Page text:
Great Books – Images of God

Since Luke was born we have been given so many beautiful books which he is now at an age to really enjoy. Amongst all the brilliant books about aliens, trains and wayward lemurs we have acquired some fab books to encourage him in his spiritual life.

One of my absolue favourites is Images of God by Marie-Helene Delval, illustrated by Barbara Naseimbeni. This came from Luke’s Godmother (excellent God-mothering there, La, if you are reading!) and I know that we are going to be delving into it for years to come.


The format of the book is a double page spread of simple words and a beautiful illustration on different ‘images of God’. They are drawn from the Christian Bible but from my conversations with children of other faith I think these images could work well for sparking interesting thoughts in children from families of all faiths and none.

I like how open ended the descriptions are and how they stimulate the imagination. Things like ‘God is light – God is light so dazzling that our eyes cannot look at it. But the beauty of each day, the rays of the sun, the kindness and joy that light up a face, the hope and happiness that brightens our days – all these reflect a little of God’s light’. Children could go any number of ways in their thoughts and all of the images are everyday ordinary things that they will already have some experience of.

IMG_0944We tried reading one of these at dinner time each day and I found it gave me lots of food for thought. My little one isn’t of an age yet for discussions around the dinner table (unless you count screaming ‘No Like It!’ at the top of your lungs a discussion…!) but I can see how this would be a great conversation starter with older children. How much do they identify with the image of the day? Is that what they think God is like? What do they think God is like?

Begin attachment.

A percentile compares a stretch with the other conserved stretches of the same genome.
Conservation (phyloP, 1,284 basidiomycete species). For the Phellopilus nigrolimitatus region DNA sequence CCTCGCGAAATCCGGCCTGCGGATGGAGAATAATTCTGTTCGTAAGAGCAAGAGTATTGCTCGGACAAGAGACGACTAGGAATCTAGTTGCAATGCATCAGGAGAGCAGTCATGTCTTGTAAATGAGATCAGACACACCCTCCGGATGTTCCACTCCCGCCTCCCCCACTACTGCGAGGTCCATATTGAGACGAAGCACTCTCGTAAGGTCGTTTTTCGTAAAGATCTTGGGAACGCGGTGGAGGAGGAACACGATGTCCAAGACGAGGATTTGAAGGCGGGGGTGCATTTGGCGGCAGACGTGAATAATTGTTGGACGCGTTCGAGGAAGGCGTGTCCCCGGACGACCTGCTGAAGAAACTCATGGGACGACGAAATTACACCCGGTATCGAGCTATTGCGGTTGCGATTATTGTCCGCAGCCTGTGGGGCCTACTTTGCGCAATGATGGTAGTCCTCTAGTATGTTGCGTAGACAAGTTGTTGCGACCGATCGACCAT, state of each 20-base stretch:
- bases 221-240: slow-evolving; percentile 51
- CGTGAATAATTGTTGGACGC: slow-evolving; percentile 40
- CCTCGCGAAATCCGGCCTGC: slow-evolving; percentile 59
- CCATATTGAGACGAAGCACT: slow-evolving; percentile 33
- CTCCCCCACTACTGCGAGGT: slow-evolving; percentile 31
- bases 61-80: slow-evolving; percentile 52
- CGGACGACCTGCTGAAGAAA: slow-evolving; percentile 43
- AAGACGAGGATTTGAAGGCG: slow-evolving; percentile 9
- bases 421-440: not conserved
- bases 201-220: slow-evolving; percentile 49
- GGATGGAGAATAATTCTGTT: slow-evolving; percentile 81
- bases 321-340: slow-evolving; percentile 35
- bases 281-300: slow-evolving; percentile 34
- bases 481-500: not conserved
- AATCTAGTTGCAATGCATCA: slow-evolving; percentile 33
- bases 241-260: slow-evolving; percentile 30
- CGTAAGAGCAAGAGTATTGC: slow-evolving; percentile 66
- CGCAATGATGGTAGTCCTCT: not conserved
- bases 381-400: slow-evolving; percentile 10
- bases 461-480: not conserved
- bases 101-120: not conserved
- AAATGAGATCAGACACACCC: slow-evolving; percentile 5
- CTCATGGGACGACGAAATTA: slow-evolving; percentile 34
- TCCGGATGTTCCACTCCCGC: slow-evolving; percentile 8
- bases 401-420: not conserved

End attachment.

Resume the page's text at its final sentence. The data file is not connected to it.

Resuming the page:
This might be a way of helping the kids around you to talk about some of their thoughts and spiritual experiences. Research has found that most children do have these kinds of experiences and thoughts but often feel that the adults in theie life aren’t interested to hear about them – I suppose because these things are so little discussed. Tools for starting discussions, whatever your personal beliefs, are really helpful to give children room to express their thoughts and feelings and to share some of their insights about the world around them.

This is a great book to have on the shelf to get the whole family talking!

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